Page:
Transport Yourself To The Surreal Scenes & Brilliantly Vivid Worlds of the London-based 3D Designer
With the rise of digital tools enabling us to re-imagine space and the potential of design, it not uncommon to come across visual landscapes so vivid and perfectly composed, that they could be utterly plausible. Yet, realistically can only ever exist on our screens. With their perfect compositions and proportions, its as though we’re entering a whole new dimension of a future utopia, one that is thrilling and visually captivating — expanding minds and hopeful, not-so-distant realities.
One talented visual creative whose works are undeniably transportive are that of London-based 3D designer Joe Mortell. With a unique eye that lends to a striking and contemporary aesthetic, his work is a mix of art direction, animation and illustration focussing on set design, fantastical landscapes and surreal scenes. Formerly a designer for The New York Times, to a mix of global clients including AllBirds, Verizon, Volkswagen, Louis Vuitton, Bosch. Most recently, Mortell’s mesmerising work has graced the cover of Wallpaper* magazine, the result of a visual collaboration with interior stylist Charlotte Taylor. With an interest in fiction and the immersive realm of films and books, he also counts the American architect John Lautner as a large influence on the architectural structures featured in his works.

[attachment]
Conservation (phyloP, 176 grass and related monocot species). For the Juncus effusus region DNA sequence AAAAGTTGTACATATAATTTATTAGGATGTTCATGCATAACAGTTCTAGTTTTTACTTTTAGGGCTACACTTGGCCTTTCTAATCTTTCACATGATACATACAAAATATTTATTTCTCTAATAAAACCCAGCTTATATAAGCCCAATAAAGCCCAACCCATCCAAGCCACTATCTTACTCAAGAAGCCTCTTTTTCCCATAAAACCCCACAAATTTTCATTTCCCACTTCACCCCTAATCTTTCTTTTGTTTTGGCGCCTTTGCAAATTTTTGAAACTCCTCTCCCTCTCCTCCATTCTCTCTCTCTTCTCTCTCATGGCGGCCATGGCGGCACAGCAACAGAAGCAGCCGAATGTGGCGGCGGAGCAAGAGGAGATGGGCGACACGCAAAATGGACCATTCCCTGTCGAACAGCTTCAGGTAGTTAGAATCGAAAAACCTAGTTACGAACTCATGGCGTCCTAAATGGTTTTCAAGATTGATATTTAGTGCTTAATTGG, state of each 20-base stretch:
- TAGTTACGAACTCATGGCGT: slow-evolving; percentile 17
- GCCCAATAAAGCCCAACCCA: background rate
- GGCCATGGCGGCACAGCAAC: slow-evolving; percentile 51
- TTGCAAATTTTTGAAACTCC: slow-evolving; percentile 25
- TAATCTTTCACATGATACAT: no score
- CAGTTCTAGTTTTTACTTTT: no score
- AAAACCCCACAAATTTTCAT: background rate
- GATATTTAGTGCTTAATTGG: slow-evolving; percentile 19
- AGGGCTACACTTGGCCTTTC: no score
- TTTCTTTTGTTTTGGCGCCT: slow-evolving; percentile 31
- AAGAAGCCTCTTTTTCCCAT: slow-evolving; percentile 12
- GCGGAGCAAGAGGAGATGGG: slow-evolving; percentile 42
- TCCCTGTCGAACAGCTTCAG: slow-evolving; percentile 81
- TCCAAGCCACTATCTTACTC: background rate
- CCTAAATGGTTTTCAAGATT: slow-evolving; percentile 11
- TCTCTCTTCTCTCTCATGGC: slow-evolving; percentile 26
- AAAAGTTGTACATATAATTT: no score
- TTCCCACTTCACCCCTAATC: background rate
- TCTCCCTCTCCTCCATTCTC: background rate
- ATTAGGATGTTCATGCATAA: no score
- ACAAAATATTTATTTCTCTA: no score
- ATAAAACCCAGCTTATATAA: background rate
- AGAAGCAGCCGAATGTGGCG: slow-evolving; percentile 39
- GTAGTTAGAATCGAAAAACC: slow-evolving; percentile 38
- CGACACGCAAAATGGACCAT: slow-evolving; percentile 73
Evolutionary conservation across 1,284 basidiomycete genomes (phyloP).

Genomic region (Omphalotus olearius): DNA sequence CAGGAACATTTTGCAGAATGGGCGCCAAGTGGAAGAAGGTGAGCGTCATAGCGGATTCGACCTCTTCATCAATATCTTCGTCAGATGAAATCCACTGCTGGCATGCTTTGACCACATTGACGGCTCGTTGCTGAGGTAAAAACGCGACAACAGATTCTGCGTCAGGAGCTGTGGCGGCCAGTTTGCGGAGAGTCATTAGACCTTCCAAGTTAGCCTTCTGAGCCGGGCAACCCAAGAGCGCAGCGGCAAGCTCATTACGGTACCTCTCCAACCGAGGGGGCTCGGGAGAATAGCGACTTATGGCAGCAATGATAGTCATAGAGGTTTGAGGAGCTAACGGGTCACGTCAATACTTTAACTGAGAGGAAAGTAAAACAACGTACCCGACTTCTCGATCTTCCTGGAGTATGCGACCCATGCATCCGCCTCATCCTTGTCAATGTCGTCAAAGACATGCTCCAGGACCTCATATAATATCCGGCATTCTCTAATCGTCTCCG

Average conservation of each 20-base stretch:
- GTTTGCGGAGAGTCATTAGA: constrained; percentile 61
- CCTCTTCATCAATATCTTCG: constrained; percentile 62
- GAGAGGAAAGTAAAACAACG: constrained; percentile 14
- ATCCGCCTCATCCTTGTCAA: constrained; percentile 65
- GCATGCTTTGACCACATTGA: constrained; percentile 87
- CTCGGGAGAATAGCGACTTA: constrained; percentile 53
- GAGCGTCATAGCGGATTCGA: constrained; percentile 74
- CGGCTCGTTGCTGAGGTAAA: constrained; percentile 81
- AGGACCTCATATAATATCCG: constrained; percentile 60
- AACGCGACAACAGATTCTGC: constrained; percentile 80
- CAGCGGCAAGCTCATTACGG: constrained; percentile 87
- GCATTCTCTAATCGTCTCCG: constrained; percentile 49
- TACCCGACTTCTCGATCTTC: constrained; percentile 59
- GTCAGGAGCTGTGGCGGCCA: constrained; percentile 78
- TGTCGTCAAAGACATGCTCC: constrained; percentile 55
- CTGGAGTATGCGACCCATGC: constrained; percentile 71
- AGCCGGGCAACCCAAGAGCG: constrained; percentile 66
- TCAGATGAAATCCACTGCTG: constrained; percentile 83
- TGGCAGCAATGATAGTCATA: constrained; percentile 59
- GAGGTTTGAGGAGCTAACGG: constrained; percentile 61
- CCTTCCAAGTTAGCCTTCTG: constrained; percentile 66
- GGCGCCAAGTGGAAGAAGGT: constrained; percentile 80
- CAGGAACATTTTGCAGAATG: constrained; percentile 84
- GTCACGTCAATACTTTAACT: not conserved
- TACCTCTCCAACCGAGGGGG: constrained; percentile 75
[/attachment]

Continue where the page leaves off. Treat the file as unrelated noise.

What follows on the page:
We speak with Mortell on the fundamentals of creating a great image, to his thoughts on the future of the digital landscape.
Please tell us about your earliest memory or inspiration that led you to the digital landscape:
I’ve been a huge fan of Nintendo my whole life and started playing Super Mario at the young age of 3! I loved everything about it. Especially the idea that you had access to these whole worlds in the game. There are so many imaginative and dreamlike ideas packed into Nintendo games, they still continue to be a great source of inspiration for me.
What is your process when creating an image from scratch?